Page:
Whakapaumahara Marae steps into the Dragons Den

The Whananaki eco-kāinga experience team come back to Whakapaumahara Marae to celebrate their win with whānau and community

The Whakapaumahara Marae in Whananaki were the winners of the Inaugural Dragons’ “Wow Us” Award for their “Whananaki eco-kāinga experience”.

The Dragons Den is an initiative run by The New Zealand Māori tourism Board which this year was held in Napier during August.  The Dragons Den provide a platform where new and existing Māori tourism operators can pitch their ideas in front of the “Dragons”.

The event seen 97 applications across four categories, with Whakapaumahara Marae being one of five group award winners.

The idea that the Whakapaumahara Marae presented is based on a new cultural tourism experience which impressed the Dragons with its aspects of technology, tradition and manaakitanga, as well as its potential to create opportunities for jobs, growth and development for the people of Ngātiwai.

Whananaki eco-kāinga experience team member, Pam Armstrong says, “In our pitch to the Dragons we told them of our vision to provide a range of experiences for visitors that would follow the ancient flight path of the Tūkaiaia (a native bird now extinct), which was our kaitiaki that protected and guided the people of Ngātiwai on their travels from the South to the North along the Ngātiwai coastline.” 

“We will develop walking tracks which will give a four hour coastal walk experience along the pathways our ancestors travelled from Mimiwhangata to Whananaki and back to Whakapaumahara Marae.  We will have modern creative pou that will light up at night using solar energy technologies.  These pou will provide stories and kōrero in the English and Chinese language detailing the celestial and seasonal significance of the lunar calendar and will include walking the Whananaki footbridge that links the North and South of Whananaki.”

“Visitors will also experience a traditional welcome and hākari by the local hapū, Te Whānau Whero, Te Akitai and Ngāti Rehua.”

The team that travelled down to Napier into the Dragons Den were Hohi Rini, Pam Armstrong, Rorina Rata and Joeann Waata.  The team also acknowledge Hiria Rata, who was not able to travel to Napier for the event.

Team member Hohi Riini says, “We had to go down to this event and “wow” the Dragons as that was the prize we were competing for – The Dragon’s Den Wow Award.”

“We certainly did WOW them!”

The team had three minutes to deliver something that was different, something that will wow the Dragons and put the whakaaro (thoughts and ideas) of their community across. 
“Our wahine who presented our pitch, delivered it fantastically.  They delivered our proposal with pride by looking to our mokopuna, the wairua of our whenua, the wairua of our whanau, our community and our Tūpuna.”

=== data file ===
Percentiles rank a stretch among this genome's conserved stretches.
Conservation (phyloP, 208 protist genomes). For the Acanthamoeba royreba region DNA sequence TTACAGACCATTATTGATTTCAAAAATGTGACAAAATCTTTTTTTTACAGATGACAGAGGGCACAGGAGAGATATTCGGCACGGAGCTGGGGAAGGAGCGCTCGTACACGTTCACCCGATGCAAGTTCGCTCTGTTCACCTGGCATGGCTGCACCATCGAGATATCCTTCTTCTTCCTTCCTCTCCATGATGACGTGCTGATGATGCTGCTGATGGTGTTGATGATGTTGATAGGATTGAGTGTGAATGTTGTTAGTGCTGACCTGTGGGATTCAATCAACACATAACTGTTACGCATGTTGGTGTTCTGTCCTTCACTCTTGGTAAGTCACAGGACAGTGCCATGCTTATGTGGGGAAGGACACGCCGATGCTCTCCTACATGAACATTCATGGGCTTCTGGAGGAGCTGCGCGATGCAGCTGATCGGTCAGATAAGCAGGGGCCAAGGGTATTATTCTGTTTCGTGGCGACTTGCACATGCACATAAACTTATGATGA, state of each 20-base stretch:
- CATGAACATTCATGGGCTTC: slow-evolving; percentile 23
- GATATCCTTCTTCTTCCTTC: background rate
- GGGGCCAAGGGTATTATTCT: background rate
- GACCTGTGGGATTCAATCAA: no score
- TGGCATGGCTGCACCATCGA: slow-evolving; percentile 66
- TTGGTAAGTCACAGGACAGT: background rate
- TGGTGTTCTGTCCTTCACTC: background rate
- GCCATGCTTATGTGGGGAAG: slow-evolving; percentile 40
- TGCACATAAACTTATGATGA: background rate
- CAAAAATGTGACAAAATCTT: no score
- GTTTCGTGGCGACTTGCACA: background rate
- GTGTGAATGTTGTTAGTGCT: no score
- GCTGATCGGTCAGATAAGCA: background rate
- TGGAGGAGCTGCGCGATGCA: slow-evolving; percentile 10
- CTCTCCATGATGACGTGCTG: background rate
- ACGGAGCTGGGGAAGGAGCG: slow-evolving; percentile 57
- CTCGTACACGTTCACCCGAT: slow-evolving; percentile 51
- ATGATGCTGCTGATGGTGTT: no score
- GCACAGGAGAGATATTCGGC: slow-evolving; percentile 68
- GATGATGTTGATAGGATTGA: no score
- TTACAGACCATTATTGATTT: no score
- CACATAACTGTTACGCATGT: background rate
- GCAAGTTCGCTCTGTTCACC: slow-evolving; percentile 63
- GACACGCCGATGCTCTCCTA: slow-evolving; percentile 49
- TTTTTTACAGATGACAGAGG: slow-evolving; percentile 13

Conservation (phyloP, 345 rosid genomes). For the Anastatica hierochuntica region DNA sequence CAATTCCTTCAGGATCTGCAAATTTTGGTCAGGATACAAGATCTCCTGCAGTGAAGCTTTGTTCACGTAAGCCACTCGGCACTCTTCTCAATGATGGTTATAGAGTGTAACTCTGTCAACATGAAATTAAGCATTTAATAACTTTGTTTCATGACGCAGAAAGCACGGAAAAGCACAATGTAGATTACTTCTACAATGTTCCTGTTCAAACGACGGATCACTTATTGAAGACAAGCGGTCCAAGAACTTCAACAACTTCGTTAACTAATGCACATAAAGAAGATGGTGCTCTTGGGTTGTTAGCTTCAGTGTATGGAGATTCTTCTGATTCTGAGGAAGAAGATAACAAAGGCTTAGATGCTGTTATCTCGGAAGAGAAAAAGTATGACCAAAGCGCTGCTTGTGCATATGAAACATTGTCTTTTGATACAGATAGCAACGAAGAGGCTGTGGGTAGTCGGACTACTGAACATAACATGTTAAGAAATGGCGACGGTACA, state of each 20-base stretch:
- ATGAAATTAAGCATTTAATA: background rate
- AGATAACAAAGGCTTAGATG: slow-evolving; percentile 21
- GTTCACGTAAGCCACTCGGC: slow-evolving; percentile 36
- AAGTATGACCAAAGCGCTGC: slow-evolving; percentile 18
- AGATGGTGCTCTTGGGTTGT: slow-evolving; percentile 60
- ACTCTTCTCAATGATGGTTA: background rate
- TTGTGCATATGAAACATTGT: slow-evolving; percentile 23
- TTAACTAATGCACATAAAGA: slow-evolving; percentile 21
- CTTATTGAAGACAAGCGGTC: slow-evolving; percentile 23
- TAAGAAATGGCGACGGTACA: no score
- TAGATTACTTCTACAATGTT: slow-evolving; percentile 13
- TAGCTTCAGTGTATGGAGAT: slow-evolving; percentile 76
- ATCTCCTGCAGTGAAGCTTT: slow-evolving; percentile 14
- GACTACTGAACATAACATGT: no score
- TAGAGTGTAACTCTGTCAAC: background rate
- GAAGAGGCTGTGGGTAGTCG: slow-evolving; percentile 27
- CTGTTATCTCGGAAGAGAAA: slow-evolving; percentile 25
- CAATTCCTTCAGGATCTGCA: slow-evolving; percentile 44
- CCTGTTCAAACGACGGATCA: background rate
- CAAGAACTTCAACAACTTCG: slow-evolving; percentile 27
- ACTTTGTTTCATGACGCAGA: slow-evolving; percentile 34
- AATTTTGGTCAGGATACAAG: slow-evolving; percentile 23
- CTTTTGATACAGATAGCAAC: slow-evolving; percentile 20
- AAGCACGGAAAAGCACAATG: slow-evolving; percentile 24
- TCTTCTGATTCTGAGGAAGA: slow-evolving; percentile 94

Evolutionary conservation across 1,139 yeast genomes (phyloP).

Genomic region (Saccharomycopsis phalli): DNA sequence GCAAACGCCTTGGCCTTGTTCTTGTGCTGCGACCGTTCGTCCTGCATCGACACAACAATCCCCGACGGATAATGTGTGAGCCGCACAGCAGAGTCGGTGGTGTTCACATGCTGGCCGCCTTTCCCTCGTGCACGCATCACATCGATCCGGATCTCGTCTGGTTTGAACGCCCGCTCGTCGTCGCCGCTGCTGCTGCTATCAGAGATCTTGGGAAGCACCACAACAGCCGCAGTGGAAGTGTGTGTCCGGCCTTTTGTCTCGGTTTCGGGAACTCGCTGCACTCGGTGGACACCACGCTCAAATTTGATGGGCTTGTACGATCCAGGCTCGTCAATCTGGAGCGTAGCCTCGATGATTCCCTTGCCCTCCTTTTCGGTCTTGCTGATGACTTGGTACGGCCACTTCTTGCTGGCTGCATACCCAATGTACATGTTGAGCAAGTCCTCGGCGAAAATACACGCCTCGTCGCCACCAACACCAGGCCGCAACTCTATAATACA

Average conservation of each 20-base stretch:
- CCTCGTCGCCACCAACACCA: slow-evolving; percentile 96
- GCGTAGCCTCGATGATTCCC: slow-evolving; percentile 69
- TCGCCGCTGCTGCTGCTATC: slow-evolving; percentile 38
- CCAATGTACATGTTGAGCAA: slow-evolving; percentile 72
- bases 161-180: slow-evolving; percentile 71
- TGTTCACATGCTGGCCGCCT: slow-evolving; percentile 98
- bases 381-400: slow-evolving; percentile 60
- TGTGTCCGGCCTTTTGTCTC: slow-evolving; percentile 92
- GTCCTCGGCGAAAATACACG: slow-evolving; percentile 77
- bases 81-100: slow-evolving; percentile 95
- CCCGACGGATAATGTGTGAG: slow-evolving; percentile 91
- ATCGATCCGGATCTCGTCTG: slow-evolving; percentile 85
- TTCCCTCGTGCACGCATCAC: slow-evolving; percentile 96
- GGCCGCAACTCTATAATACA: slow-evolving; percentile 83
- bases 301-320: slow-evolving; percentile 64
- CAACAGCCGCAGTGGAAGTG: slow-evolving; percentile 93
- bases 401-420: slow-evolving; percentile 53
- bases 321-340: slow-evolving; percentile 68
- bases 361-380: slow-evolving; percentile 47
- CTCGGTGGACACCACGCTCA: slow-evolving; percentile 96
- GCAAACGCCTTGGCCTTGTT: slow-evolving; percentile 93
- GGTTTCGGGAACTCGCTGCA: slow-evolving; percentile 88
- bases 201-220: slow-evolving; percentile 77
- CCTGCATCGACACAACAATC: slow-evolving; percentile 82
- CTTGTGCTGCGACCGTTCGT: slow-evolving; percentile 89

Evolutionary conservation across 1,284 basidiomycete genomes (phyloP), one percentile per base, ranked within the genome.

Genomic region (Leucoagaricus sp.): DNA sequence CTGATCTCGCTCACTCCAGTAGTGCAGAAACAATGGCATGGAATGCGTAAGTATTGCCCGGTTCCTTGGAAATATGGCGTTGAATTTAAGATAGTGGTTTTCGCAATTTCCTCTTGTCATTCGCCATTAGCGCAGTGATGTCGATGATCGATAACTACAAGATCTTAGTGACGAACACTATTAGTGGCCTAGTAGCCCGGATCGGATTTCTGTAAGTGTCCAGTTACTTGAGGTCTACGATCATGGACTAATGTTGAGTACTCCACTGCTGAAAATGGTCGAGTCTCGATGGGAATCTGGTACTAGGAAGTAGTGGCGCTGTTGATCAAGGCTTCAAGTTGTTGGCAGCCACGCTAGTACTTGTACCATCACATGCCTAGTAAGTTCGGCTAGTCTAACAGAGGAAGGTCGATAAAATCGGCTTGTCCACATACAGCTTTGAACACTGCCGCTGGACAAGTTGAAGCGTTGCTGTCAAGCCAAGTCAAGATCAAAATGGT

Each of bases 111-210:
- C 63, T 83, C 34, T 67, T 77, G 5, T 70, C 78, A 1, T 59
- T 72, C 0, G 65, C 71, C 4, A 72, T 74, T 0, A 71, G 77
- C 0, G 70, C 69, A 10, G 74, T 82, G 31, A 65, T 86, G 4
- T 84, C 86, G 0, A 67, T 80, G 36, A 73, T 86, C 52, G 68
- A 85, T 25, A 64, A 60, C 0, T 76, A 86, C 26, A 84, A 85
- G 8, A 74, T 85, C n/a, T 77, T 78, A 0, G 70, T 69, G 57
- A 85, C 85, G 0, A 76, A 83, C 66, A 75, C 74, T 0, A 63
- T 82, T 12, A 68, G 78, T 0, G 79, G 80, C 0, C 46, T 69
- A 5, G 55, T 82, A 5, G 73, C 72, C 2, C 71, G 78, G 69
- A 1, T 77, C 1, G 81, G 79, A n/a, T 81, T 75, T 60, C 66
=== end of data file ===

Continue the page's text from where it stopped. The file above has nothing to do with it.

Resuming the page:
Fellow team member, Rorina Rata says, “I think we won because our pitch was for our marae, competing against a room of established tourism operators.  It was really exciting to see Whakapaumahara Marae come up on the big screen.”

“People were coming up to us and asking, where are you from?  We were really proud to say Whananaki!  So it is great that Whananaki is now on the tourism map.”

“What I think really got to the people in the room that night was that we are marae based, we are hapū based, wanting to working with our iwi and in our community.”

“We are a culturally connected caring community.”

Deputy Chair of NZ Māori Tourism, Dan Walker said, “This idea encapsulated elements of manaakitanga, integrating tribal stories and technology with a range of outdoor and indoor experiences.”

“There was also a strong community aspect supporting the venture. The Dragons believe this venture has very real potential.”

With the funds won, the team will take the Whananaki eco-kāinga experience vision through a feasibility process.  They will be working on identifying and developing pathways to enter the Chinese tourism market and scaling up the business.

From there they want to complete the business model and identify investment pathways from the feasibility planning.

Pam Armstrong says, “The medium to long term outcomes we are seeking are cultural and economic benefits to our whānau at home, who are hugely creative and clever, but have limited employment opportunities.  These whānau have the knowledge of our traditional practices as taught and handed down to them by our tūpuna.” 

“We hope this venture will provide a chance to teach other whānau and hapū members those traditional practices to ensure they are sustained and practiced in the future. We hope it will keep our stories and history alive.”

“We want whānau to have paid employment from this mahi.  We want them to be recognised as the experts that they are in these practices.  We want our reo to flourish and grow with more using it every day in mahi and at home.  We want our marae to be thriving hubs of energy and innovation, not just a place for traditional ceremonial purpose.  We want whānau to see that there can be thriving livelihoods for those who choose to live on the whenua and know these are viable options for their whanau to live and grow and that they are not sacrificing anything by living on the kainga.”

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